Skip to main content

French uproar as Hollande's ex claims he 'mocked the poor'

Patrick Kovarik / AFP

French President François Hollande must have known the risks of jilting his partner – a well-known political and society journalist with a fierce reputation – in such a spectacular fashion in January.


On Thursday, Valérie Trierweiler took her revenge on Hollande for his infidelity in a kiss-and-tell book titled “Thank you for this moment”.

In the book, Trierweiler details her split from the unmarried French head of state after gossip magazine Closer revealed he was having an affair with 42-year-old actress Julie Gayet.

She had also caused huge political embarrassment for Socialist Hollande, 60, whom she claims has little patience for the poor and refers to them jokingly as “the toothless”.

"He presented himself [in his successful 2012 election campaign] as a man who disliked the rich," wrote 49-year-old Trierweiler.

"In reality, the president doesn't like the poor. In private, this man - the left-winger - calls them 'the toothless' and is so pleased at how funny he is."

Sleeping pills 

Trierweiler, who had earned herself the nickname “Rottweiler” for her aggressive journalistic style, vowed that she would not keep quiet after the very public split with Hollande after a nine-year relationship.

She claimed in the book that their relationship was initially "electric" but that her partner became increasingly "dehumanised" as he got closer to the top job.

She wrote that she had heard rumours of Hollande’s affair in late 2013 and confronted him about it. He insisted they were false, according to Trierweiler.

And when Closer published pictures of Hollande going on secret visits to see Gayet, her life imploded.

“Julie Gayet was top of the morning news,” she wrote. “I’m cracking up, I can’t hear anything. I rush to the bathroom. I take the small plastic bag containing sleeping pills. François follows me.”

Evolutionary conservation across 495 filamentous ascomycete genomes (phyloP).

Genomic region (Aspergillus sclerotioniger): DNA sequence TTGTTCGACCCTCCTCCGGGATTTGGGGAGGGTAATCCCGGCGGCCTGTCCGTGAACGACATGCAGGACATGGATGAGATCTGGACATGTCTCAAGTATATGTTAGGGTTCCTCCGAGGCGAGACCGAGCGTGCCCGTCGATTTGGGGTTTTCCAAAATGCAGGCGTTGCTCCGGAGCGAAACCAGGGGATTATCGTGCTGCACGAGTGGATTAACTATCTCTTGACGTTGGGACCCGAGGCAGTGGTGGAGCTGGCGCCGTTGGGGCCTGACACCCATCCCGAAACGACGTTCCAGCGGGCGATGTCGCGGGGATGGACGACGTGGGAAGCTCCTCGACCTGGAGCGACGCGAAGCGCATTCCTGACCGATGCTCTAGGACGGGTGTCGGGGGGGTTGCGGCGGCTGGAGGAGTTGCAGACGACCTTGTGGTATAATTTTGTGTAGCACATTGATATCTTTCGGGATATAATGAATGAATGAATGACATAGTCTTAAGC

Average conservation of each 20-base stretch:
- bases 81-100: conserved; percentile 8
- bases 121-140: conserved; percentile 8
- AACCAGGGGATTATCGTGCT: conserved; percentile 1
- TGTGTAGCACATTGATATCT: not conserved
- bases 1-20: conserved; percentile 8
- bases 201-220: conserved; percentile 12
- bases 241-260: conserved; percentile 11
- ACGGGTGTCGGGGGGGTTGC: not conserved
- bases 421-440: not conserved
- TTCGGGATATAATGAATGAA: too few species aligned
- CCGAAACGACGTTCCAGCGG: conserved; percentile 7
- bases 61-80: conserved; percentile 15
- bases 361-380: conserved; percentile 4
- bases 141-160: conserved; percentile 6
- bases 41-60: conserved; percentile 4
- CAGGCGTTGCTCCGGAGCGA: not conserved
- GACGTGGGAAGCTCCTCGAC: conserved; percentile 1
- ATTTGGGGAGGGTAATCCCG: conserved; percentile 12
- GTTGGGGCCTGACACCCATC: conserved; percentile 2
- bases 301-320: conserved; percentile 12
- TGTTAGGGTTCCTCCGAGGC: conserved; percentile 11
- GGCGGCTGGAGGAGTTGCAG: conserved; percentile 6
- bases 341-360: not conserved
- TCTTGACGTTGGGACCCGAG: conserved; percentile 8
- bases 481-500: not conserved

“François chased after me and tried to grab the sleeping pills. I ran into the bedroom. He got hold of the bag of sleeping pills, and it ripped. The pills scattered all over the floor and the bed, but I was able to grab a few. I swallowed what I could. I just wanted to sleep, I didn’t want to live through the hours that I know would follow.”

Trierweiler went off the radar for eight days after the news broke, checking into hospital for stress. Hollande ended her position as French First Lady – a title that was never really official – on January 25.

Political damage

For all the interest at Trieweiler’s reaction to Hollande’s affair, the damage to his political credibility as a Socialist leader who she said made fun of the poor caused shockwaves on Thursday.

In an unexpected turn, Hollande’s former partner Ségolène Royal, the mother of their four children whom he left for Trierweiler, leapt to his defence.

"This is the opposite of what he stands for," Royal, who is now environment minister in Hollande’s government, told RMC radio, calling the accusation "total nonsense".

Even Hollande’s political arch enemy Marine Le Pen, leader of the far-right National Front party, called the book a "profoundly indecent settling of scores" and a form of "vengeance”.

But she went on to accuse both Hollande and Trierweiler of “sullying the authority of the presidency” through the affair and subsequent revelations.

The 320-page memoir was written in the utmost secrecy and Hollande’s office claims he had “no knowledge of it”.

Extracts of the book were published Wednesday by glossy magazine Paris Match and daily Le Monde.

Trierweiler was reportedly paid a 70,000 euro advance for the book which has an initial print run of 200,000.

On Thursday it was the bestselling book on Amazon France, shooting to the online bookseller’s number one spot in just one day and overtaking the hugely popular erotic novel "Fifty Shades Of Grey."

This page is not available

The page no longer exists or did not exist at all. Please check the address or use the links below to access the requested content.